Activator protein 1 (AP-1) is a transcription complex comprised of Fos and Jun protein subunits, and is involved in a wide range of cellular processes including proliferation, apoptosis and differentiation. AP-1 is primarily regulated at the level of both Jun and Fos gene transcription by mitogen-activated protein kinase (MAPK) pathways and by post-translational modification via phosphorylation and dephosphorylation.
Dysregulation of the AP-1 complex drives the expression of oncogenic factors such as cyclin D, E2F and DP1, and has been observed in breast, ovarian, liver, skin, bone, lung, endometrial, and colorectal tumors, as well as many hematologic malignancies. Genetic inactivation of AP-1 in tumors inhibits tumor cell growth in vitro.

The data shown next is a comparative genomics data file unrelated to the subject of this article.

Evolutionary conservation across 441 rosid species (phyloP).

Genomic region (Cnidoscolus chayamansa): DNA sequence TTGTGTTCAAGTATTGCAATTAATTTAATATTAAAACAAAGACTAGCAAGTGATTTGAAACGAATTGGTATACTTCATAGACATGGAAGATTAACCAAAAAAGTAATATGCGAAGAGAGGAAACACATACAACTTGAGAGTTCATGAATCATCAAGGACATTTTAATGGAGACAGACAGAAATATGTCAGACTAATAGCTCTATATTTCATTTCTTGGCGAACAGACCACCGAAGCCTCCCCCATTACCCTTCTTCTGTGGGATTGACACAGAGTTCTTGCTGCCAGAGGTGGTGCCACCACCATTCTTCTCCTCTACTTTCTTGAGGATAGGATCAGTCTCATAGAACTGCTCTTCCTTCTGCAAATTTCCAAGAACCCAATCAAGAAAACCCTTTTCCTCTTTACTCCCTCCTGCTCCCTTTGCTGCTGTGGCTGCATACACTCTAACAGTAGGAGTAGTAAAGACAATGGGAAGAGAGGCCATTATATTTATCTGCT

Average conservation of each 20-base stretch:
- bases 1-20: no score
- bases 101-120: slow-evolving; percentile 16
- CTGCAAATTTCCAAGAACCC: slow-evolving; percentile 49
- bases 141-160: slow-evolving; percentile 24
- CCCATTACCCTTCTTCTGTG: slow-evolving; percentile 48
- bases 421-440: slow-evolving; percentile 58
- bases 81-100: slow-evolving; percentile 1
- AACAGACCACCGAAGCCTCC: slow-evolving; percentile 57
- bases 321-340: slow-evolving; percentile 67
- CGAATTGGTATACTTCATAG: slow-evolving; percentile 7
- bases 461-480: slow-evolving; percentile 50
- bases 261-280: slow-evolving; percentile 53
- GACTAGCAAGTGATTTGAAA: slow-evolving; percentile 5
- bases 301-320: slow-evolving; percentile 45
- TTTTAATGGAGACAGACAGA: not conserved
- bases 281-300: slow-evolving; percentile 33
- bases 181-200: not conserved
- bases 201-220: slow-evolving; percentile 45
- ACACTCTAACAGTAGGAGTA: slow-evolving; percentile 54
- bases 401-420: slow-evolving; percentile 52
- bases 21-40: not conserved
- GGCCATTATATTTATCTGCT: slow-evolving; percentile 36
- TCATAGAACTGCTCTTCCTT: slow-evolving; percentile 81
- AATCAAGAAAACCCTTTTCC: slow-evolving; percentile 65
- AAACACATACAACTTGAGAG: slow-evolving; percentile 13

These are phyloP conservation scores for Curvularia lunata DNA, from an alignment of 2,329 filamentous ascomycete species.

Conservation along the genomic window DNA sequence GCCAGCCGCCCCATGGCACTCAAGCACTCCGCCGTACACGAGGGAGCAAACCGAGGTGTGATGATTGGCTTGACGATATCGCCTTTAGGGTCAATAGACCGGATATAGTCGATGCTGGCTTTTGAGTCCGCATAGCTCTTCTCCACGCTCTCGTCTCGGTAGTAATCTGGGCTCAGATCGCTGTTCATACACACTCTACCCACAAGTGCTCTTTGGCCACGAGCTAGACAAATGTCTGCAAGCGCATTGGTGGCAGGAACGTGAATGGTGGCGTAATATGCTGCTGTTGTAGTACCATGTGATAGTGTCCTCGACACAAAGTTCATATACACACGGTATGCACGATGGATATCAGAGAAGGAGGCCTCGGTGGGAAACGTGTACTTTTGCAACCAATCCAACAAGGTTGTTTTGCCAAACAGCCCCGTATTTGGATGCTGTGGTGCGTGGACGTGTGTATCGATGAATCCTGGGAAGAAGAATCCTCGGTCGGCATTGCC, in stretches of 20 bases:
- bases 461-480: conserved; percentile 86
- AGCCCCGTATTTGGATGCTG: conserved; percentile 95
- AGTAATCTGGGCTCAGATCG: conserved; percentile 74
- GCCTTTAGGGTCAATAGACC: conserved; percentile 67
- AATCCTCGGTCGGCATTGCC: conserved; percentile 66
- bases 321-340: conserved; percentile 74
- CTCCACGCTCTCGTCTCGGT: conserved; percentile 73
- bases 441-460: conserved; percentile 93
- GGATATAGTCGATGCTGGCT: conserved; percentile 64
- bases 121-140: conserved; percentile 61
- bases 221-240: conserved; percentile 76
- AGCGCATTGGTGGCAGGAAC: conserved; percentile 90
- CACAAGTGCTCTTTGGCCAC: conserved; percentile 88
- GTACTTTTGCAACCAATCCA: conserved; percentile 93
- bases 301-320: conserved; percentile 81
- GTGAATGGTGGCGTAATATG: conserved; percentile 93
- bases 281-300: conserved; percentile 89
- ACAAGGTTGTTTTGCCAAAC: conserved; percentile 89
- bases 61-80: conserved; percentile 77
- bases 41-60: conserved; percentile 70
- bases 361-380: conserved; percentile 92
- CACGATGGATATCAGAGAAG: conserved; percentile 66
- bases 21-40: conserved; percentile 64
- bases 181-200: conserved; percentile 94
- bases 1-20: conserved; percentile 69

Sapience has a library cJun antagonist peptides that inhibit the interaction with cFos and disrupt AP-1 complex formation, thereby inhibiting oncogenic activity. Initial data demonstrates in vitro cell killing and in vivo anti-breast cancer activity.